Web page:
This is my suggestion for a glorious vegetarian main course. I bet that even avid meat-eaters will enjoy it.
The combination of the sweet, mini squash with the tart quince is perfect! For the stuffing I adapted the recipe for the Stuffed Quince I have in my Mediterranean Vegetarian Feasts (page 156) omitting the tomato sauce.
The small squash can be an interesting substitute for quince in case you cannot get the fragrant old apple-like fruit, which is the epitome of our Mediterranean winter. I actually envy my American friends because they can get these absolutely fantastic mini butternut squash, or honey-nut-squash as they are called. They were developed by Michael Mazourek, a plant breeder at Cornell University, in collaboration with the visionary Dan Barber.
If you are going to stuff just the squash, I suggest you add some tart apple to the stuffing or spike its sweetness with pomegranate molasses.
You can, of course, add spicy sausage for flavor since the original idea for this sumptuous vegan dish came to me from the traditional, meat-filled Turkish quince. Here I baked the stuffed squash and quince in a bed of Roasted Quince and Carrots and the combination was wonderful.
3-4 quinces (2 ½-3 pounds)
4-5 mini squash (honey-nut-squash), or 8 mini squash if you do not use quince
1/3 cup olive oil
2 cups onions or leek, coarsely chopped
2 cups walnuts, coarsely ground, plus a few whole to garnish
1/2 cup fresh orange juice
1 1/2 cups cooked wheat berries or farro (see Note)
1 1/2 teaspoons Lebanese 7-spice blend or more, to taste
2 teaspoons turmeric
1 Granny Smith or other tart apple, coarsely grated (optional, if you don’t use quince)
1 cup raisins
1 tablespoons pomegranate molasses (optional)
1 cup finely chopped dill –1 tablespoon reserved to garnish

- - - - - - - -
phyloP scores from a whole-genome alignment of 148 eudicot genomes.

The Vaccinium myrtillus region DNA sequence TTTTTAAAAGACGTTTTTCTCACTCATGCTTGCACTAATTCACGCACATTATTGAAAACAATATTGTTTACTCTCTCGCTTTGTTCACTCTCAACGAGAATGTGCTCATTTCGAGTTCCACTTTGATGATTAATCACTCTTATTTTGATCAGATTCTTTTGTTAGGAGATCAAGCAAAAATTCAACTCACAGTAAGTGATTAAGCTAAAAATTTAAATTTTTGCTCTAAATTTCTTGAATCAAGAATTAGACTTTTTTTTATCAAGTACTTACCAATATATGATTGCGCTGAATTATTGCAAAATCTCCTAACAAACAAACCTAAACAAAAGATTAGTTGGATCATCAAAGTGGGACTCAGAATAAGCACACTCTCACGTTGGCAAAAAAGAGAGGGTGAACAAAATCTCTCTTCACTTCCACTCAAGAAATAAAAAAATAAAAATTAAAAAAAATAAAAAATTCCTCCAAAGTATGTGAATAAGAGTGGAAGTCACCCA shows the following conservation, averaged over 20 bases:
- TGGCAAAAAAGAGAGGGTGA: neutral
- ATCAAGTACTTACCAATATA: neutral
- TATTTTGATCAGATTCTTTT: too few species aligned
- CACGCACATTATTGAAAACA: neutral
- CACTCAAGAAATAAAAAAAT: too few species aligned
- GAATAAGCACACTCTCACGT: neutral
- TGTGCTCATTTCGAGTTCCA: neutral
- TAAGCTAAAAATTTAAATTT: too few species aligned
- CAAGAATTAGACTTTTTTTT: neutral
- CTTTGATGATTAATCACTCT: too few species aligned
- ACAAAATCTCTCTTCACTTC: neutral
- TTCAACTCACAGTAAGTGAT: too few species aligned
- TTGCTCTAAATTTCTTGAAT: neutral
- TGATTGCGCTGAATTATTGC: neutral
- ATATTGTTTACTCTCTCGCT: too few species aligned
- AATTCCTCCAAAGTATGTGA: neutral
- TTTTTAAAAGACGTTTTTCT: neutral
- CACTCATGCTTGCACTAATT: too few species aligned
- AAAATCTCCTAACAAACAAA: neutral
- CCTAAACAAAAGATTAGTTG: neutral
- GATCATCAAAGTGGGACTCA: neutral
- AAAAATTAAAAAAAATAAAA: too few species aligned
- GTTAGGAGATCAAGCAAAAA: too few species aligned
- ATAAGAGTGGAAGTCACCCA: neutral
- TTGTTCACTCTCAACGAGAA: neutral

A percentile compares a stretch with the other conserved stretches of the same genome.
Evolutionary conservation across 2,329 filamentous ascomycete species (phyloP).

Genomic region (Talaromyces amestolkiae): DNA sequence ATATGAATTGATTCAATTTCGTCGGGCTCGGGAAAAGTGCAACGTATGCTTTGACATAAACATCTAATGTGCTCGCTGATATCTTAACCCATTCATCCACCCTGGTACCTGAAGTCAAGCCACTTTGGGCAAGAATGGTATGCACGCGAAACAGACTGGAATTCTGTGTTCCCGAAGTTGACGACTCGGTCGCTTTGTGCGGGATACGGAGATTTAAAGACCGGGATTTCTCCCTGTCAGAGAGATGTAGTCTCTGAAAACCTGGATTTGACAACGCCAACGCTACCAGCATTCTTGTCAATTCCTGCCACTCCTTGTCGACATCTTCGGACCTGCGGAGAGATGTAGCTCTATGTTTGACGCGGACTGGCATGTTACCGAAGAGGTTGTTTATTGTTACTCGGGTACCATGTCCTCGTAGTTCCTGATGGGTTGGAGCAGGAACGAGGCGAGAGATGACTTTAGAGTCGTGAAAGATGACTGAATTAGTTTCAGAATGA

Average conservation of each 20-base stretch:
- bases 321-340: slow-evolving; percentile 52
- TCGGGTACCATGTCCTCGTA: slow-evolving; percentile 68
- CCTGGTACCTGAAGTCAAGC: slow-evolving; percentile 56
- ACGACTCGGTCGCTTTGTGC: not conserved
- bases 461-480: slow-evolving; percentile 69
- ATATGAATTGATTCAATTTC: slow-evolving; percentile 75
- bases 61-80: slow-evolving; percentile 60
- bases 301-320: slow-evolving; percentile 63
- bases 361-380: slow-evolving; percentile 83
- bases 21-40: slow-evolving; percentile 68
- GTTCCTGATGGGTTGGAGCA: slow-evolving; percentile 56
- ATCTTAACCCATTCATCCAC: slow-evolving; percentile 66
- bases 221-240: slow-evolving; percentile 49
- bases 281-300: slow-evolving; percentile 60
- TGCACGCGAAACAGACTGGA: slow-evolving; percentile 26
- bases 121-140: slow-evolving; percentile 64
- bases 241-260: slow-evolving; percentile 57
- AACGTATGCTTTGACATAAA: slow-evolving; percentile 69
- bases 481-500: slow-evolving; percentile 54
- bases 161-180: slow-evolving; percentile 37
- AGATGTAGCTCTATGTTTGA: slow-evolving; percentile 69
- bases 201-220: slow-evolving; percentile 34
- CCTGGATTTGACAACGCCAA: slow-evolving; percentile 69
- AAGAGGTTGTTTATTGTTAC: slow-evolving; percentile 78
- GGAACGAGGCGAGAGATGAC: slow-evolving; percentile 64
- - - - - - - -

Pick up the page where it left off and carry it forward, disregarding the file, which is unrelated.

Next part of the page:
Roasted Quince and Carrots (optional)
Preheat the oven to 400˚F (220 C) and line a baking sheet with parchment paper.
Rub the fuzz off each quince, wash, and dry. Halve each fruit through the equator, using a good chef’s knife. Don’t peel. Halve the squash horizontally and with a spoon remove the seeds and strings. Arrange the squash and the quince halves on the baking dish, cut side up, and bake for about 20 minutes, or until easily pierced with a fork. Let cool.
(You can bake the quince and squash up to 4 days in advance and keep covered in the refrigerator. Bake more and freeze them to use later in savory or sweet dishes.)
Prepare the Quince and Squash: Using a grapefruit knife or spoon, very carefully remove as much flesh as possible from each quince half without piercing the skin on the sides. Remove the core and pips pricking the bottom and patch the hole with a piece of the removed flesh. Place the quince flesh in a blender and pulse to chop – you will have about 2 cups.
You won’t need to remove the flesh from the squash; just push it carefully with your finger to enlarge the opening.
Prepare the stuffing: In a large skillet heat 1/3 cup olive oil over medium-high heat, add the onions or leek and sprinkle with salt. Sauté for 8-10 minutes or until soft. Add the walnuts, orange juice, wheat berries, and the quince pulp or grated apple and toss. Remove from the heat, add the spices, raisins and dill –reserve 1 tablespoon dill for garnish – and stir well to mix. Taste and correct the seasoning and flavor, adding pomegranate molasses if the mixture is too sweet, especially if you are just stuffing squash.
Arrange the quince and squash halves, hollow side-up, in an ovenproof clay or glass pan that holds them snuggly, or place on a bed of Roasted Quince and Carrots . Fill the squash and quince using all the stuffing.
Cover loosely with aluminum foil and bake for 35 minutes. Remove the foil, stick a walnut half and a piece of orange on top of the stuffing and bake 5-10 minutes more, to brown the tops. Sprinkle with the reserved dill and serve hot, warm or at room temperature.
NOTE: Precooking Wheat Berries or Farro
Makes 2 1/2 to 3 cups (400 to 480 g) cooked grains
1 cup wheat berries, or farro
Place the grains in a pot and add cold water to cover by 2 inches (5 cm). Bring to a boil, reduce the heat, and simmer half the time recommended on the package.
Cooking times vary greatly between brands, so carefully check the cooking times suggested on the package.
Taste, and if the grains are still quite hard, continue cooking. Taste again after 10 minutes. You want the grains al dente, not mushy.
Drain and let cool completely, then transfer to a zip-top bag and freeze flat. They will keep for up to 6 months.
To finish cooking, take out the bag, beat on the counter to loosen the grains, and use as many as you need. Close the bag and return to the freezer.